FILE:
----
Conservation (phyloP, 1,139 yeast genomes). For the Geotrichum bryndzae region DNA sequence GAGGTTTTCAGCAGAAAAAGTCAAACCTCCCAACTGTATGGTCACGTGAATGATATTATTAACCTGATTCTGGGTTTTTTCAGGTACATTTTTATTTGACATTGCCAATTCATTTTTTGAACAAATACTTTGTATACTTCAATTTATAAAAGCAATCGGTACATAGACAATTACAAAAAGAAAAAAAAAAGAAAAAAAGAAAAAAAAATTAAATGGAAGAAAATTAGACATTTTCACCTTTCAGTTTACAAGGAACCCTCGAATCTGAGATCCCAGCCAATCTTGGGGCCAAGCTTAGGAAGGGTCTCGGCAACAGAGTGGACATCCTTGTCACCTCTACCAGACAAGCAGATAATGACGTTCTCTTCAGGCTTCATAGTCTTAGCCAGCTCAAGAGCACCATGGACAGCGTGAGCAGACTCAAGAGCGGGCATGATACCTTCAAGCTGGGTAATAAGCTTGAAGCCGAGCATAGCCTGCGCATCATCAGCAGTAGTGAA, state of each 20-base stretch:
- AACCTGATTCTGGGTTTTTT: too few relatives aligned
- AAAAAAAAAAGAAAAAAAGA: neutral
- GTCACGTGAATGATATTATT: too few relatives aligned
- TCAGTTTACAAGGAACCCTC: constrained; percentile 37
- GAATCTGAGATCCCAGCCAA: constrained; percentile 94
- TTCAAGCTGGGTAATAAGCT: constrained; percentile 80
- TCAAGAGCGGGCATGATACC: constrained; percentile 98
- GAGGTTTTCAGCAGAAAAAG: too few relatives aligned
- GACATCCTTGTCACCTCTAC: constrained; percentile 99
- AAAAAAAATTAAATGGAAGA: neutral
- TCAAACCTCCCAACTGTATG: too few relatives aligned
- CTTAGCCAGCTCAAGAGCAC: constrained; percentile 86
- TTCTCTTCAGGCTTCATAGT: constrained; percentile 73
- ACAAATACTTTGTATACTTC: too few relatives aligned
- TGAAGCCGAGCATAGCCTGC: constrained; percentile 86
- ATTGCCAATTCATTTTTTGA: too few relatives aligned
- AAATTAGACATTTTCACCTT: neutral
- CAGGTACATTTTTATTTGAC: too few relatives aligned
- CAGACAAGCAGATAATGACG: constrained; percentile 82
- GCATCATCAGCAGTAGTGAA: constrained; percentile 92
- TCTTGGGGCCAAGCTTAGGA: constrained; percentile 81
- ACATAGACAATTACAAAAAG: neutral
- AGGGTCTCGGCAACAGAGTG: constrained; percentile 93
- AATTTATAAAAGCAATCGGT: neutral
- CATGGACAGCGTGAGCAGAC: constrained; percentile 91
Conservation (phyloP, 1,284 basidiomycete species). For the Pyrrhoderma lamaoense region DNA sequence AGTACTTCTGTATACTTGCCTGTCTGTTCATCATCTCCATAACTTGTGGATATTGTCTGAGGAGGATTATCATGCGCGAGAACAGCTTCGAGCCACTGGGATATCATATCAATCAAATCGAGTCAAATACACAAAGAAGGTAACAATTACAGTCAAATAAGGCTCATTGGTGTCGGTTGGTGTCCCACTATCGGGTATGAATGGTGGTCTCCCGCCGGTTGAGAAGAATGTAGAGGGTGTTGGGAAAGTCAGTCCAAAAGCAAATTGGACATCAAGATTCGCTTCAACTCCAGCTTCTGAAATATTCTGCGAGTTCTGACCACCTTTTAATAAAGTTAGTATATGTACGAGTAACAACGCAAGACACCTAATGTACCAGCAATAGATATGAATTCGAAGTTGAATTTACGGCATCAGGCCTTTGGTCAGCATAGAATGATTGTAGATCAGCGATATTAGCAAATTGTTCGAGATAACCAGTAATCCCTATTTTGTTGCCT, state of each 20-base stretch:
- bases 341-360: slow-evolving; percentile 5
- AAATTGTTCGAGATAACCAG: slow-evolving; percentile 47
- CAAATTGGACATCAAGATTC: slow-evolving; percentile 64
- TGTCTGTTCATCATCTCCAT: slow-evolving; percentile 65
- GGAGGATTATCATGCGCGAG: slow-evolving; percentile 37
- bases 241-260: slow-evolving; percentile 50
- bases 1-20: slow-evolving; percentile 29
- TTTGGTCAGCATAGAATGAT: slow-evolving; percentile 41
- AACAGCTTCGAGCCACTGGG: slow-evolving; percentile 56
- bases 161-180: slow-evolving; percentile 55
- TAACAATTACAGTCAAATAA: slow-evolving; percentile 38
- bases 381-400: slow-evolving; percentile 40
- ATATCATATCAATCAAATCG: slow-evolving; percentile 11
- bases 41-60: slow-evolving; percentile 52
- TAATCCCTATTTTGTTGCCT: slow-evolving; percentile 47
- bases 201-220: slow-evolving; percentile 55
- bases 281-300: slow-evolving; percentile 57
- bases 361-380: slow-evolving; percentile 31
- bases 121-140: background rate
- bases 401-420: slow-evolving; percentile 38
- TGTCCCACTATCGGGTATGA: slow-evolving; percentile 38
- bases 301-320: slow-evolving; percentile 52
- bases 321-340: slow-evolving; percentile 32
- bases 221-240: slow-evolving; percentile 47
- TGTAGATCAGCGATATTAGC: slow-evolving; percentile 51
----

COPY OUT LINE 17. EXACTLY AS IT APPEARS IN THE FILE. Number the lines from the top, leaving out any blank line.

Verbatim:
- ATTGCCAATTCATTTTTTGA: too few relatives aligned